Sunday, October 16, 2011

Banglidesh Field staff warned against negligence

Field staff warned against negligence
Dhaka, Oct 16 (
– As bird flu control largely depends on field veterinary officials, the livestock secretary has warned against any negligence in duty.

Uzzwal Bikash Dutta said they would take 'zero tolerance' policy against any negligence (of duty). "Combating bird flu needs strong commitment from the field staff."

The secretary, however, did not specify whether livestock staff neglect their duty.

His comment came at a seminar on emerging infectious diseases, including bird flu, on Sunday in the capital amid the United Nations warning of a possible major resurgence of bird flu in Asia.

The UN's Food and Agriculture Organisation (FAO) on Aug 29 said Bangladesh, India, China, Egypt, Indonesia and Vietnam could face biggest problems as the virus is still firmly entrenched.

The alarm has also stoked fears of a public health threat.

Livestock experts at the seminar suggested ensuring bio-security at poultry farms and reducing the gap between outbreak reporting and response can help in controlling the avian influenza virus.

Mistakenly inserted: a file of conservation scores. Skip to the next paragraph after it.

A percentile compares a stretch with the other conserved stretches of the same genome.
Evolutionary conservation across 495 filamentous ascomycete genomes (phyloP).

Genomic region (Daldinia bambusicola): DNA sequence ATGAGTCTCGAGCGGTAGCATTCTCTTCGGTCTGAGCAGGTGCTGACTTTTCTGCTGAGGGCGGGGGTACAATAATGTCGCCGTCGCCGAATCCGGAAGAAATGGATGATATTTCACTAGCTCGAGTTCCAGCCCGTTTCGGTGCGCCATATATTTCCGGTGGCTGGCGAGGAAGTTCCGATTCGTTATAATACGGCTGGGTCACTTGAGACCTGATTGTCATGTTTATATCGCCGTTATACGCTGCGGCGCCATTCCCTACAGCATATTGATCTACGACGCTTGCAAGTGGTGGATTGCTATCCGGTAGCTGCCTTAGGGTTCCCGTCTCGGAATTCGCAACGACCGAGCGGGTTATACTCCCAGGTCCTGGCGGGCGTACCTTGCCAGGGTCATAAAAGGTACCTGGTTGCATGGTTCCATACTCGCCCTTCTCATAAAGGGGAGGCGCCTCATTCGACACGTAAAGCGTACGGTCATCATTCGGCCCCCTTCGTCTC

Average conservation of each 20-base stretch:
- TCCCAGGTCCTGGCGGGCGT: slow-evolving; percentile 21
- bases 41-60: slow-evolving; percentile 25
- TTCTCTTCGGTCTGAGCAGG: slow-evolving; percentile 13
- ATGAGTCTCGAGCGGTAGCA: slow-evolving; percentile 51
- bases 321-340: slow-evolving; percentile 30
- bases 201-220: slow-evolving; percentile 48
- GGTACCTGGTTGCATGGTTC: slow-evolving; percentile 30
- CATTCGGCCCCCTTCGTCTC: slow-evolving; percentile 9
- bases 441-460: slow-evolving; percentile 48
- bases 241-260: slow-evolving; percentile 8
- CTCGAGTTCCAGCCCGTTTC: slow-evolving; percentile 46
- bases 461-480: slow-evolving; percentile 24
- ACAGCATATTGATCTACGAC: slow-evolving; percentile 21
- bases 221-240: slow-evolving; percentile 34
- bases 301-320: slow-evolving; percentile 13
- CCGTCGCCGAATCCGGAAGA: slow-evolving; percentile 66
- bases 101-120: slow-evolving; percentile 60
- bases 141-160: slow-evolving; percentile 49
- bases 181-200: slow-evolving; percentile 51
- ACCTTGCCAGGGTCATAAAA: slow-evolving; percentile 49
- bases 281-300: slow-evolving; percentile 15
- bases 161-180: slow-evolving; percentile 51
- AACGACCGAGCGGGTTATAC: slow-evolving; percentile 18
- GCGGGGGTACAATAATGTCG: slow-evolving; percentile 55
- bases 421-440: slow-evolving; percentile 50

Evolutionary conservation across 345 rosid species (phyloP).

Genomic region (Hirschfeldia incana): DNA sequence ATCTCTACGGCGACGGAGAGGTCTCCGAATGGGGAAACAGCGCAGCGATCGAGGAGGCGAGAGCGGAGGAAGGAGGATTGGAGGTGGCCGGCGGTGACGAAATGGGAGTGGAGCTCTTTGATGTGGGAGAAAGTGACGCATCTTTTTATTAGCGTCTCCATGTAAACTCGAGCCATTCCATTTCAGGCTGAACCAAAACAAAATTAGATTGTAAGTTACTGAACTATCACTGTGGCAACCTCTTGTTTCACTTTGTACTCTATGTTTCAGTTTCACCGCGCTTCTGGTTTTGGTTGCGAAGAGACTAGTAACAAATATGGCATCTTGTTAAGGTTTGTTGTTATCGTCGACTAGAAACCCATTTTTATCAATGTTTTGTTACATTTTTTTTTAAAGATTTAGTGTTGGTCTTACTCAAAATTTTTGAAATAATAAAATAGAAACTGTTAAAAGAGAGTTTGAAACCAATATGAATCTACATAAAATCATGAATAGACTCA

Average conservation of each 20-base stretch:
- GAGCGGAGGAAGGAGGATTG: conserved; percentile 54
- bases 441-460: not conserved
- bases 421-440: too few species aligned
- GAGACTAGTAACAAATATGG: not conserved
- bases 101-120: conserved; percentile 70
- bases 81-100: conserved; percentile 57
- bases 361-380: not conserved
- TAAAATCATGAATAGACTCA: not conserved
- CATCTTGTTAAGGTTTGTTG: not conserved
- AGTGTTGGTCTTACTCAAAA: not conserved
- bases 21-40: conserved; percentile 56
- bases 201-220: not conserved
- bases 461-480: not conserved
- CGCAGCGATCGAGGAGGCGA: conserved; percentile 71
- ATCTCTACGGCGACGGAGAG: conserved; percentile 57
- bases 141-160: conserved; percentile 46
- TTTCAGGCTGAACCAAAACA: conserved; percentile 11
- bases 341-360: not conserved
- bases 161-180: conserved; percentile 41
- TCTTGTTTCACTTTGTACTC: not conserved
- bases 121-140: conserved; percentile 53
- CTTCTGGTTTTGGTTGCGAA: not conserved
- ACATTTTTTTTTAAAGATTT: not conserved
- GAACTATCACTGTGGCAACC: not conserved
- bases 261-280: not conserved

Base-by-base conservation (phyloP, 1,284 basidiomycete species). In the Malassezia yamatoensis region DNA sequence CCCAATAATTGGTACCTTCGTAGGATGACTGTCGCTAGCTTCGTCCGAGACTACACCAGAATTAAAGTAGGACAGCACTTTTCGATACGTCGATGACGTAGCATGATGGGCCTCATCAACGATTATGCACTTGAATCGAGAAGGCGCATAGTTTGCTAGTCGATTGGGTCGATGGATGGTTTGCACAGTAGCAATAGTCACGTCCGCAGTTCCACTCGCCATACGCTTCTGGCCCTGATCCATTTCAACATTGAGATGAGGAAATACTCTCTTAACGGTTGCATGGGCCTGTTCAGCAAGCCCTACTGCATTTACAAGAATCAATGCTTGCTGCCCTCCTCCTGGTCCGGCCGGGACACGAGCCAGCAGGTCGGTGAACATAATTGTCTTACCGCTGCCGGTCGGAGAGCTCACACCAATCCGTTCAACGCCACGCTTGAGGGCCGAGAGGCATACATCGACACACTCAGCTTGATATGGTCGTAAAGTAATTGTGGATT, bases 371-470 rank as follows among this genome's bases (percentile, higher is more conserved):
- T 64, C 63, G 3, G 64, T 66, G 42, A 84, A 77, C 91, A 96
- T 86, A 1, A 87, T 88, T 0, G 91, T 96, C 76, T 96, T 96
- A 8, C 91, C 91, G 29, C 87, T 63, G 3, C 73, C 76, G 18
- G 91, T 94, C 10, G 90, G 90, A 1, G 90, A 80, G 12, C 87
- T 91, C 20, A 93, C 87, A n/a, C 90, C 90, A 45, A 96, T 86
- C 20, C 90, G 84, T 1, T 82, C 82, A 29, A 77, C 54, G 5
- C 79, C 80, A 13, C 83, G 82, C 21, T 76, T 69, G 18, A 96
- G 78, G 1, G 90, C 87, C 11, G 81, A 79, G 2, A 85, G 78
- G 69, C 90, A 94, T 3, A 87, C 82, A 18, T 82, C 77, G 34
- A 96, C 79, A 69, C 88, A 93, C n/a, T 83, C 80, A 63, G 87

"We should also take multi-disciplinary efforts taking poultry farmers on board," said Mohammad Abul Kalam, head of the epidemiology unit of the livestock department.

He also stressed on containment of the disease 'at source'.

Chief veterinary officer Musaddique Hossain said maintaining bio-security in backyard poultries has become a challenge.

"We should have at least a dedicated worker in every village to monitor the situation," he said.

He laid emphasis on farmers' awareness so that they report immediately after any usual death or illness in their farms.

Since its first outbreak in March 2007, the government has so far reported 524 bird flu outbreaks and culled over 2.4 million chickens and destroyed over 3 million eggs.

Livestock minister Abdul Latif Biswas sought continued support of development partners to eliminate bird flu from Bangladesh.

The government has introduced a strip test for instant diagnosis and developed a mobile network for getting reports from farmers through short message service, the seminar was told.

Experts, however, advised to spot the hideouts of the virus during its off season.

No comments: